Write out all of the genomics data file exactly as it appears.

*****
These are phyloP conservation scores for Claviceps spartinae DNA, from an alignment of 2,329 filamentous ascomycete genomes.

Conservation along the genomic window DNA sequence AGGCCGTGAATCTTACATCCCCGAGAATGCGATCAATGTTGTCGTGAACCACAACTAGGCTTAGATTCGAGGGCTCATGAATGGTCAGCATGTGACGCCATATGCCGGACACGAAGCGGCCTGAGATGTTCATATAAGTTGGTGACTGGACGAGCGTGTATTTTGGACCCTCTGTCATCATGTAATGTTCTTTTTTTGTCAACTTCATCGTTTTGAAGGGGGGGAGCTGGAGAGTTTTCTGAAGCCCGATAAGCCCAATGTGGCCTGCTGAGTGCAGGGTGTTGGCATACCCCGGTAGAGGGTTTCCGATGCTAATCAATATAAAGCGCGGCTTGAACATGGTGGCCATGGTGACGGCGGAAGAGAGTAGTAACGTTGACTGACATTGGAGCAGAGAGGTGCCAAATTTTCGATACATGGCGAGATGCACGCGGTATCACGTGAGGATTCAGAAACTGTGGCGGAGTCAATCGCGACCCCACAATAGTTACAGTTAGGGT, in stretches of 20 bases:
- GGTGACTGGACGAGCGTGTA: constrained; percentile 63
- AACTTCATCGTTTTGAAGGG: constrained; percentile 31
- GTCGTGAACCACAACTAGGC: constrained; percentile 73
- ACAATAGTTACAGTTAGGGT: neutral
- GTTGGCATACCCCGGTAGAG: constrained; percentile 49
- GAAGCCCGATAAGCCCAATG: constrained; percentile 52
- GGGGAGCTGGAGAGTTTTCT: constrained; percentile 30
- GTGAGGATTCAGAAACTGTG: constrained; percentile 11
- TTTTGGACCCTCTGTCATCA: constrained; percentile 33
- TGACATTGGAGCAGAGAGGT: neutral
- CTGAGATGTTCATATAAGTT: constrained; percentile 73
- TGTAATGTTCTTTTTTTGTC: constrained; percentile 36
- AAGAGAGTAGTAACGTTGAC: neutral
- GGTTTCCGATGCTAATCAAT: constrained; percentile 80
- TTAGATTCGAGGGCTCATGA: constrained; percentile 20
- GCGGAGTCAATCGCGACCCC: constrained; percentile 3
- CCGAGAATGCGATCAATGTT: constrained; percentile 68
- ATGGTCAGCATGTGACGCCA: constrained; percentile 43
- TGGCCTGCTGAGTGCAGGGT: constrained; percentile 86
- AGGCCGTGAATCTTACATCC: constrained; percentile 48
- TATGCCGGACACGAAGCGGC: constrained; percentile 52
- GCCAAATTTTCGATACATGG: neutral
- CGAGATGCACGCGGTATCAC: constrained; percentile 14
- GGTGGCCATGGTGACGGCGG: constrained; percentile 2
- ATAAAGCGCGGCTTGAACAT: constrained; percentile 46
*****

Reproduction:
These are phyloP conservation scores for Claviceps spartinae DNA, from an alignment of 2,329 filamentous ascomycete genomes.

Conservation along the genomic window DNA sequence AGGCCGTGAATCTTACATCCCCGAGAATGCGATCAATGTTGTCGTGAACCACAACTAGGCTTAGATTCGAGGGCTCATGAATGGTCAGCATGTGACGCCATATGCCGGACACGAAGCGGCCTGAGATGTTCATATAAGTTGGTGACTGGACGAGCGTGTATTTTGGACCCTCTGTCATCATGTAATGTTCTTTTTTTGTCAACTTCATCGTTTTGAAGGGGGGGAGCTGGAGAGTTTTCTGAAGCCCGATAAGCCCAATGTGGCCTGCTGAGTGCAGGGTGTTGGCATACCCCGGTAGAGGGTTTCCGATGCTAATCAATATAAAGCGCGGCTTGAACATGGTGGCCATGGTGACGGCGGAAGAGAGTAGTAACGTTGACTGACATTGGAGCAGAGAGGTGCCAAATTTTCGATACATGGCGAGATGCACGCGGTATCACGTGAGGATTCAGAAACTGTGGCGGAGTCAATCGCGACCCCACAATAGTTACAGTTAGGGT, in stretches of 20 bases:
- GGTGACTGGACGAGCGTGTA: constrained; percentile 63
- AACTTCATCGTTTTGAAGGG: constrained; percentile 31
- GTCGTGAACCACAACTAGGC: constrained; percentile 73
- ACAATAGTTACAGTTAGGGT: neutral
- GTTGGCATACCCCGGTAGAG: constrained; percentile 49
- GAAGCCCGATAAGCCCAATG: constrained; percentile 52
- GGGGAGCTGGAGAGTTTTCT: constrained; percentile 30
- GTGAGGATTCAGAAACTGTG: constrained; percentile 11
- TTTTGGACCCTCTGTCATCA: constrained; percentile 33
- TGACATTGGAGCAGAGAGGT: neutral
- CTGAGATGTTCATATAAGTT: constrained; percentile 73
- TGTAATGTTCTTTTTTTGTC: constrained; percentile 36
- AAGAGAGTAGTAACGTTGAC: neutral
- GGTTTCCGATGCTAATCAAT: constrained; percentile 80
- TTAGATTCGAGGGCTCATGA: constrained; percentile 20
- GCGGAGTCAATCGCGACCCC: constrained; percentile 3
- CCGAGAATGCGATCAATGTT: constrained; percentile 68
- ATGGTCAGCATGTGACGCCA: constrained; percentile 43
- TGGCCTGCTGAGTGCAGGGT: constrained; percentile 86
- AGGCCGTGAATCTTACATCC: constrained; percentile 48
- TATGCCGGACACGAAGCGGC: constrained; percentile 52
- GCCAAATTTTCGATACATGG: neutral
- CGAGATGCACGCGGTATCAC: constrained; percentile 14
- GGTGGCCATGGTGACGGCGG: constrained; percentile 2
- ATAAAGCGCGGCTTGAACAT: constrained; percentile 46